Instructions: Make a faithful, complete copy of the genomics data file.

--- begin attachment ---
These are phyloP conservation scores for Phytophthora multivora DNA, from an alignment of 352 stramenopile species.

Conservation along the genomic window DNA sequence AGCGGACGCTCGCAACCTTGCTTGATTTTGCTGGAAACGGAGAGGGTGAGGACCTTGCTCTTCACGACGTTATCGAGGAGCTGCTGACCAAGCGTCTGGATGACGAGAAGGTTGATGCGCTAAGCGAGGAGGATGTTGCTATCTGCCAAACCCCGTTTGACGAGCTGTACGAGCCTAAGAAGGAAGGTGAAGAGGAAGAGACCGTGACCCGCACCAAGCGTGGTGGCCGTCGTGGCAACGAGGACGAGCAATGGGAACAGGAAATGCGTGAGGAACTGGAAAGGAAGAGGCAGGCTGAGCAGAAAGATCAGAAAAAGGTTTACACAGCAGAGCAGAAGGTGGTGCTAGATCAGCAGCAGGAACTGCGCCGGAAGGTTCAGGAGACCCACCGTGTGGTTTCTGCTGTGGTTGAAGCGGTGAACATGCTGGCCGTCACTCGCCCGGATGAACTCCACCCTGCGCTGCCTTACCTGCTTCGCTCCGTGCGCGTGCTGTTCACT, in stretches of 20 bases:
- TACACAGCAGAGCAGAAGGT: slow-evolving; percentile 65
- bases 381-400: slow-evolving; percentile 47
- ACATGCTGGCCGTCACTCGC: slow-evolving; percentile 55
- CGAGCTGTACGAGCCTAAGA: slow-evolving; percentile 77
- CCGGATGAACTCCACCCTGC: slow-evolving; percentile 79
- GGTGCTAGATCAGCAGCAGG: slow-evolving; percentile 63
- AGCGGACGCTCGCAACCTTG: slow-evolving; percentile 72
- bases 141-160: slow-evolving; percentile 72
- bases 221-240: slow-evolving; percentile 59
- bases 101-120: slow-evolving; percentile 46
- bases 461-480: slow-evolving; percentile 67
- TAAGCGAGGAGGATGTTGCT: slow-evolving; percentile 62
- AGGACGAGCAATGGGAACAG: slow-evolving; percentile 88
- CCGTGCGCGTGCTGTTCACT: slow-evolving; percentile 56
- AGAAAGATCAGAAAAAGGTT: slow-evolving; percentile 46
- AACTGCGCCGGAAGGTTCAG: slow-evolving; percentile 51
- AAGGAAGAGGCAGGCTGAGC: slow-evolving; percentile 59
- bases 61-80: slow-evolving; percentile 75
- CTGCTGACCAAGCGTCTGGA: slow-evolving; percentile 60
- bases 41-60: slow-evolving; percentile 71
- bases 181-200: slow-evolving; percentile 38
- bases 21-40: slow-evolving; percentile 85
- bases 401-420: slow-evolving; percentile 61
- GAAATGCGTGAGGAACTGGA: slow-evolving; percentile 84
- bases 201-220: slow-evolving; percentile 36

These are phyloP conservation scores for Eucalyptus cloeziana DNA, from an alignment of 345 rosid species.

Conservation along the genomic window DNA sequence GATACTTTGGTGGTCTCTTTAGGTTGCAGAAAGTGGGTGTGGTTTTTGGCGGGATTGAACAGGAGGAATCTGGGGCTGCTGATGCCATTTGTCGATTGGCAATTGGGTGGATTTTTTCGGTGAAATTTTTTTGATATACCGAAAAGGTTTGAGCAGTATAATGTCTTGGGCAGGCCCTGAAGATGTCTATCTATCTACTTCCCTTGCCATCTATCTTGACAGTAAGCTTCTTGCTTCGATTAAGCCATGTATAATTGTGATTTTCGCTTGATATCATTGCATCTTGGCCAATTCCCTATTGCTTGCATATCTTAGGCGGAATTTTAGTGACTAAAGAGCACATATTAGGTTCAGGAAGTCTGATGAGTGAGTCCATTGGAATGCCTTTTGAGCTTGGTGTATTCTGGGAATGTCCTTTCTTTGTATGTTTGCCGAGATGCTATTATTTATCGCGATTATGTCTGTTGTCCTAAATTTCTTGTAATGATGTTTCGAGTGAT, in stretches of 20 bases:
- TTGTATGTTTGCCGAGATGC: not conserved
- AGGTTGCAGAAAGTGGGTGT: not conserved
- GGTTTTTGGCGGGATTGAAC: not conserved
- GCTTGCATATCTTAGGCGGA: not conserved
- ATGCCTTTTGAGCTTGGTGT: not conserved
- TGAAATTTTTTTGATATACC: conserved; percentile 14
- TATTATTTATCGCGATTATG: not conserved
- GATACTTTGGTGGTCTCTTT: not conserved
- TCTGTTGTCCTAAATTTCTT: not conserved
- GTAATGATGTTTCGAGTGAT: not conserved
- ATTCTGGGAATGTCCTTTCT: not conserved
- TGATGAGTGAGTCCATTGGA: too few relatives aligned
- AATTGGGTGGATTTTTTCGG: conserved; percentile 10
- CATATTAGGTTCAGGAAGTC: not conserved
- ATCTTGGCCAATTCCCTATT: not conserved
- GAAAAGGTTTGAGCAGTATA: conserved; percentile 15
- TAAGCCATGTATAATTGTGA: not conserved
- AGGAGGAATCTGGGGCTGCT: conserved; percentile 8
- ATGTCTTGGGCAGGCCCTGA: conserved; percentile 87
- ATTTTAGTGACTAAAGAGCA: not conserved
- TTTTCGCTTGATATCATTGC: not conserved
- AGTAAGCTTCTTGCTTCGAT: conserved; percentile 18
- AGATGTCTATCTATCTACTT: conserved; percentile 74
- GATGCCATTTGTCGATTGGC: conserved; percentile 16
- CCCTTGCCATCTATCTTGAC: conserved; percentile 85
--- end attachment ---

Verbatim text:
These are phyloP conservation scores for Phytophthora multivora DNA, from an alignment of 352 stramenopile species.

Conservation along the genomic window DNA sequence AGCGGACGCTCGCAACCTTGCTTGATTTTGCTGGAAACGGAGAGGGTGAGGACCTTGCTCTTCACGACGTTATCGAGGAGCTGCTGACCAAGCGTCTGGATGACGAGAAGGTTGATGCGCTAAGCGAGGAGGATGTTGCTATCTGCCAAACCCCGTTTGACGAGCTGTACGAGCCTAAGAAGGAAGGTGAAGAGGAAGAGACCGTGACCCGCACCAAGCGTGGTGGCCGTCGTGGCAACGAGGACGAGCAATGGGAACAGGAAATGCGTGAGGAACTGGAAAGGAAGAGGCAGGCTGAGCAGAAAGATCAGAAAAAGGTTTACACAGCAGAGCAGAAGGTGGTGCTAGATCAGCAGCAGGAACTGCGCCGGAAGGTTCAGGAGACCCACCGTGTGGTTTCTGCTGTGGTTGAAGCGGTGAACATGCTGGCCGTCACTCGCCCGGATGAACTCCACCCTGCGCTGCCTTACCTGCTTCGCTCCGTGCGCGTGCTGTTCACT, in stretches of 20 bases:
- TACACAGCAGAGCAGAAGGT: slow-evolving; percentile 65
- bases 381-400: slow-evolving; percentile 47
- ACATGCTGGCCGTCACTCGC: slow-evolving; percentile 55
- CGAGCTGTACGAGCCTAAGA: slow-evolving; percentile 77
- CCGGATGAACTCCACCCTGC: slow-evolving; percentile 79
- GGTGCTAGATCAGCAGCAGG: slow-evolving; percentile 63
- AGCGGACGCTCGCAACCTTG: slow-evolving; percentile 72
- bases 141-160: slow-evolving; percentile 72
- bases 221-240: slow-evolving; percentile 59
- bases 101-120: slow-evolving; percentile 46
- bases 461-480: slow-evolving; percentile 67
- TAAGCGAGGAGGATGTTGCT: slow-evolving; percentile 62
- AGGACGAGCAATGGGAACAG: slow-evolving; percentile 88
- CCGTGCGCGTGCTGTTCACT: slow-evolving; percentile 56
- AGAAAGATCAGAAAAAGGTT: slow-evolving; percentile 46
- AACTGCGCCGGAAGGTTCAG: slow-evolving; percentile 51
- AAGGAAGAGGCAGGCTGAGC: slow-evolving; percentile 59
- bases 61-80: slow-evolving; percentile 75
- CTGCTGACCAAGCGTCTGGA: slow-evolving; percentile 60
- bases 41-60: slow-evolving; percentile 71
- bases 181-200: slow-evolving; percentile 38
- bases 21-40: slow-evolving; percentile 85
- bases 401-420: slow-evolving; percentile 61
- GAAATGCGTGAGGAACTGGA: slow-evolving; percentile 84
- bases 201-220: slow-evolving; percentile 36

These are phyloP conservation scores for Eucalyptus cloeziana DNA, from an alignment of 345 rosid species.

Conservation along the genomic window DNA sequence GATACTTTGGTGGTCTCTTTAGGTTGCAGAAAGTGGGTGTGGTTTTTGGCGGGATTGAACAGGAGGAATCTGGGGCTGCTGATGCCATTTGTCGATTGGCAATTGGGTGGATTTTTTCGGTGAAATTTTTTTGATATACCGAAAAGGTTTGAGCAGTATAATGTCTTGGGCAGGCCCTGAAGATGTCTATCTATCTACTTCCCTTGCCATCTATCTTGACAGTAAGCTTCTTGCTTCGATTAAGCCATGTATAATTGTGATTTTCGCTTGATATCATTGCATCTTGGCCAATTCCCTATTGCTTGCATATCTTAGGCGGAATTTTAGTGACTAAAGAGCACATATTAGGTTCAGGAAGTCTGATGAGTGAGTCCATTGGAATGCCTTTTGAGCTTGGTGTATTCTGGGAATGTCCTTTCTTTGTATGTTTGCCGAGATGCTATTATTTATCGCGATTATGTCTGTTGTCCTAAATTTCTTGTAATGATGTTTCGAGTGAT, in stretches of 20 bases:
- TTGTATGTTTGCCGAGATGC: not conserved
- AGGTTGCAGAAAGTGGGTGT: not conserved
- GGTTTTTGGCGGGATTGAAC: not conserved
- GCTTGCATATCTTAGGCGGA: not conserved
- ATGCCTTTTGAGCTTGGTGT: not conserved
- TGAAATTTTTTTGATATACC: conserved; percentile 14
- TATTATTTATCGCGATTATG: not conserved
- GATACTTTGGTGGTCTCTTT: not conserved
- TCTGTTGTCCTAAATTTCTT: not conserved
- GTAATGATGTTTCGAGTGAT: not conserved
- ATTCTGGGAATGTCCTTTCT: not conserved
- TGATGAGTGAGTCCATTGGA: too few relatives aligned
- AATTGGGTGGATTTTTTCGG: conserved; percentile 10
- CATATTAGGTTCAGGAAGTC: not conserved
- ATCTTGGCCAATTCCCTATT: not conserved
- GAAAAGGTTTGAGCAGTATA: conserved; percentile 15
- TAAGCCATGTATAATTGTGA: not conserved
- AGGAGGAATCTGGGGCTGCT: conserved; percentile 8
- ATGTCTTGGGCAGGCCCTGA: conserved; percentile 87
- ATTTTAGTGACTAAAGAGCA: not conserved
- TTTTCGCTTGATATCATTGC: not conserved
- AGTAAGCTTCTTGCTTCGAT: conserved; percentile 18
- AGATGTCTATCTATCTACTT: conserved; percentile 74
- GATGCCATTTGTCGATTGGC: conserved; percentile 16
- CCCTTGCCATCTATCTTGAC: conserved; percentile 85